How Much Water Is in a Cloud and More Questions From Our Readers | At the Smithsonian | Smithsonian
Current Issue
October 2014 magazine cover
Subscribe

Save 81% off the newsstand price!

Ever wonder how much water is in a cloud? (Illustration by Yutaka Houlette)

How Much Water Is in a Cloud and More Questions From Our Readers

Imaginary numbers, Roy Lichtenstein and much much more

Smithsonian Magazine | Subscribe

How much water is in a cloud? What would be left if you squeezed the water out of it?
Jerry Jones
Eugene, Oregon

It depends on the cloud. A giant thunderhead may contain more than two billion pounds of water, but even a modest-sized cloud may contain water equivalent to the mass of a 747 jet. If you could squeeze the water out, the cloud would disappear. But you can’t. Some desert peoples use cloth “cloud catchers” to gather condensation and fill local water tanks for drinking and irrigation.
Doug Herman
Geographer, National Museum of the American Indian

What is the practical use of the imaginary number √–-1?
Kenneth A. Harris
Hugo, Minnesota

The number is “imaginary” in the mathematical sense (that is, its square is less than zero). Such numbers represent solutions to many algebraic equations, and they are central to describing the motion of waves in such practical areas as hydrodynamics and aerodynamics, electrical circuit design, quantum mechanics and the theory of heat conduction.
Peggy Aldrich Kidwell
Curator of Mathematics, National Museum of American History

Why did Roy Lichtenstein’s Cheese Head feature a slice of Swiss cheese as the subject’s head?
Steven J. Fenves
Rockville, Maryland

Lichtenstein was exploring Surrealist themes at the time (1977), and he may have been playing on The Son of Man, René Magritte’s famous 1964 portrait of a man with an apple all but covering his face. He may also have been making a joke when he replaced the head (brain) with Swiss cheese, but that’s speculation on my part.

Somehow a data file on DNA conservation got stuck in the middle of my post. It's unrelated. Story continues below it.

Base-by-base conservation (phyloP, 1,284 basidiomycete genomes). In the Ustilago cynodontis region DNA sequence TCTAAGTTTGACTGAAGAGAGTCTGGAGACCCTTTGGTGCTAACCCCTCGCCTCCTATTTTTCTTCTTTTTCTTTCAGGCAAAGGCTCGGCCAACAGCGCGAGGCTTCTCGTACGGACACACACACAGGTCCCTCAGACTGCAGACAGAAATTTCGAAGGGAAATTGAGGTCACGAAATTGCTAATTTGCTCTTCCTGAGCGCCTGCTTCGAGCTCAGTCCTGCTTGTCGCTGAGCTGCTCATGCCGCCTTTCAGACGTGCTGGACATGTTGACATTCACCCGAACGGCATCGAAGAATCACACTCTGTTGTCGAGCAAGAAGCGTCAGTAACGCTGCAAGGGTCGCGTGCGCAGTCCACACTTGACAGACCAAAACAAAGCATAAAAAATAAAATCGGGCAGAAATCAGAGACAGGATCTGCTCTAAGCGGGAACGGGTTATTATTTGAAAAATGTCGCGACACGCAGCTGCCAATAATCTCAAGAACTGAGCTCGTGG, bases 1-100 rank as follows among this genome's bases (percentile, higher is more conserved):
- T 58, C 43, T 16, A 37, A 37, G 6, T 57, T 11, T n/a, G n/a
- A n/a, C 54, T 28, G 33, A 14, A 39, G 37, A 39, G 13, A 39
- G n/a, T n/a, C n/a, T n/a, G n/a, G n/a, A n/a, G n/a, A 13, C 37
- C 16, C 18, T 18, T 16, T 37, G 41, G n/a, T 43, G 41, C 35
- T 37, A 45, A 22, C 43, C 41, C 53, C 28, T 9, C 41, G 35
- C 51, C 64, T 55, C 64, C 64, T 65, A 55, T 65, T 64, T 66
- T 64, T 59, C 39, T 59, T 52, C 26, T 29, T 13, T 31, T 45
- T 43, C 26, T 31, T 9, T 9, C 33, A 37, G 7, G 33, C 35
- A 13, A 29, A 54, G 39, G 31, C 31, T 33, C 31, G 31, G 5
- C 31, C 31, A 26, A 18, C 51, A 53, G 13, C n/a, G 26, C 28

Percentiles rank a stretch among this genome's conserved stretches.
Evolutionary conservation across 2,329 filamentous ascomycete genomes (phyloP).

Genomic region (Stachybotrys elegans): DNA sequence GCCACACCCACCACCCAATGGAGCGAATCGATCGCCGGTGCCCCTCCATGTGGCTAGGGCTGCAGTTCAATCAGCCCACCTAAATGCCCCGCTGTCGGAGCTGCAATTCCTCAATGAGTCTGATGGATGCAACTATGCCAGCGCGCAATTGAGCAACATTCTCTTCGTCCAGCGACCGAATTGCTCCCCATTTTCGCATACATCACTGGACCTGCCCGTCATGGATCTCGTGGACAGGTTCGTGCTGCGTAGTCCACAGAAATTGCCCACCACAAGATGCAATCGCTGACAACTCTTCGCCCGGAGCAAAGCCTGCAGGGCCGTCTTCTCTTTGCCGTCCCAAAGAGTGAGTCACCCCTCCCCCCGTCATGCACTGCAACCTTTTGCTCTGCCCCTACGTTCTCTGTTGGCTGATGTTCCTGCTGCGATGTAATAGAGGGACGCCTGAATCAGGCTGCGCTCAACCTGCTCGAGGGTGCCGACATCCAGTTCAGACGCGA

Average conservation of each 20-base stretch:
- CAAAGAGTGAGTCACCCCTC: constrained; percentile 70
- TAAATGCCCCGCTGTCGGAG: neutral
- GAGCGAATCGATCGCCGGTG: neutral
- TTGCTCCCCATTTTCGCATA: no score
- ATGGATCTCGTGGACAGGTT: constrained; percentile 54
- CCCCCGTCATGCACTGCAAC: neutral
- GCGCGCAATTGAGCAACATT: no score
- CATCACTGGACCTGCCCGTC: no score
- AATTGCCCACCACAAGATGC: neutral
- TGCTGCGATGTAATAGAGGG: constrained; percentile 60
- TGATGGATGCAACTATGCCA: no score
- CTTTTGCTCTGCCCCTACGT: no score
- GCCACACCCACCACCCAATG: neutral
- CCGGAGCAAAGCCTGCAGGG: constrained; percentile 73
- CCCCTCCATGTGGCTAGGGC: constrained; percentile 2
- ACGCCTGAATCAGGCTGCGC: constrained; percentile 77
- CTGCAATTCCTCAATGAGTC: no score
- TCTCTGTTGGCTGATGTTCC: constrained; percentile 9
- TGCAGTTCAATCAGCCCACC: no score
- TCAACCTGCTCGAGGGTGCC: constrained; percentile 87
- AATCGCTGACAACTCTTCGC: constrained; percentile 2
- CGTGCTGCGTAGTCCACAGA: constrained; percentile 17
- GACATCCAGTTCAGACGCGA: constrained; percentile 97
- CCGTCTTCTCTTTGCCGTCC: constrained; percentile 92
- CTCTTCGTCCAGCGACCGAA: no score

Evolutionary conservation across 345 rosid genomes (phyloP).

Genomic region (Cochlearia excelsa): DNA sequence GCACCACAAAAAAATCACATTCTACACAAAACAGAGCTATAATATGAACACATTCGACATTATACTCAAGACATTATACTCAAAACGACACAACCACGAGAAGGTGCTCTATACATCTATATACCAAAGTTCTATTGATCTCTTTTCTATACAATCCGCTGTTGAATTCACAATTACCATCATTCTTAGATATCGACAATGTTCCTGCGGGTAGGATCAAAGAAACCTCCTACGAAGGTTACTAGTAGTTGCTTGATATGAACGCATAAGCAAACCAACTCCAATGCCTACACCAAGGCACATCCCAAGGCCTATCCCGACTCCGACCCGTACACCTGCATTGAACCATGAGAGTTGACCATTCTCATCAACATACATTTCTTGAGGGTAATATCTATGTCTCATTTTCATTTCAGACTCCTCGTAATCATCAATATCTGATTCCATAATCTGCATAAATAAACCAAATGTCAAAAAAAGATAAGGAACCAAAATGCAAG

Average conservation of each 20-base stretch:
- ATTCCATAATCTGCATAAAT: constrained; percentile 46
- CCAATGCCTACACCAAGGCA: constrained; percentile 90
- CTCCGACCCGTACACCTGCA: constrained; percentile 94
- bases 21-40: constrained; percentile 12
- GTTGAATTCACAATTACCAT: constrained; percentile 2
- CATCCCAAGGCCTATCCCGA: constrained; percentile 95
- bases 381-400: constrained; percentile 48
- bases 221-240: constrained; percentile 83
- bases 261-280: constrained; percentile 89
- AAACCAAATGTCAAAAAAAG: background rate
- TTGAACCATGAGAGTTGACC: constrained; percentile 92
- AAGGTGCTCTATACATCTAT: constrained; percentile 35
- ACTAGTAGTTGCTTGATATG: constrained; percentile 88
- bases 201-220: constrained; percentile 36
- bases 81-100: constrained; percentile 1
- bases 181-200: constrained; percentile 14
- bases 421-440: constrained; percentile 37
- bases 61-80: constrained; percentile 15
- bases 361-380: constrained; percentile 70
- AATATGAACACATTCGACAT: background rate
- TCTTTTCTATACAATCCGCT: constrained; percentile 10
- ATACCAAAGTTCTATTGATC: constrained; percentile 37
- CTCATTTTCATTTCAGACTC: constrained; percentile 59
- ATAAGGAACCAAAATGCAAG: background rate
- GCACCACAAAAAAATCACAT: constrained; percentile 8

Joann Moser
Senior Curator of Graphic Arts, Smithsonian American Art Museum

At night I can see the entire Andromeda Galaxy with its center bulge of light. Why can't I see the bulge of light at the center of our own galaxy, the Milky Way?
John Bresnahan
Dewey, Arizona

It’s because we view our galaxy from our solar system’s vantage point—that is, from within the galaxy. The center is very distant from us, and the space in between is filled with dust that obscures the bulge of stars associated with the galactic center. But we can see it with infrared light, which passes through the dust more easily.
Alyssa Goodman
Astrophysicist, Harvard-Smithsonian Center for Astrophysics

Do any nonhuman animals exhibit homosexual behavior?
Donald Putnam
Fallbrook, California

Yes; sex between animals of the same gender has been observed in hundreds of species, from penguins to guppies to bonobos, both in the wild and in captivity. In highly social species, individuals may exhibit same-sex sex if there’s a shortage of males or females. But researchers are still trying to determine why this behavior occurs, and they caution against using it to draw parallels between animals and humans.
Steven J. Sarro
Curator, National Zoological Park

Have a question for our curators? Ask now!

Tags

Comment on this Story

comments powered by Disqus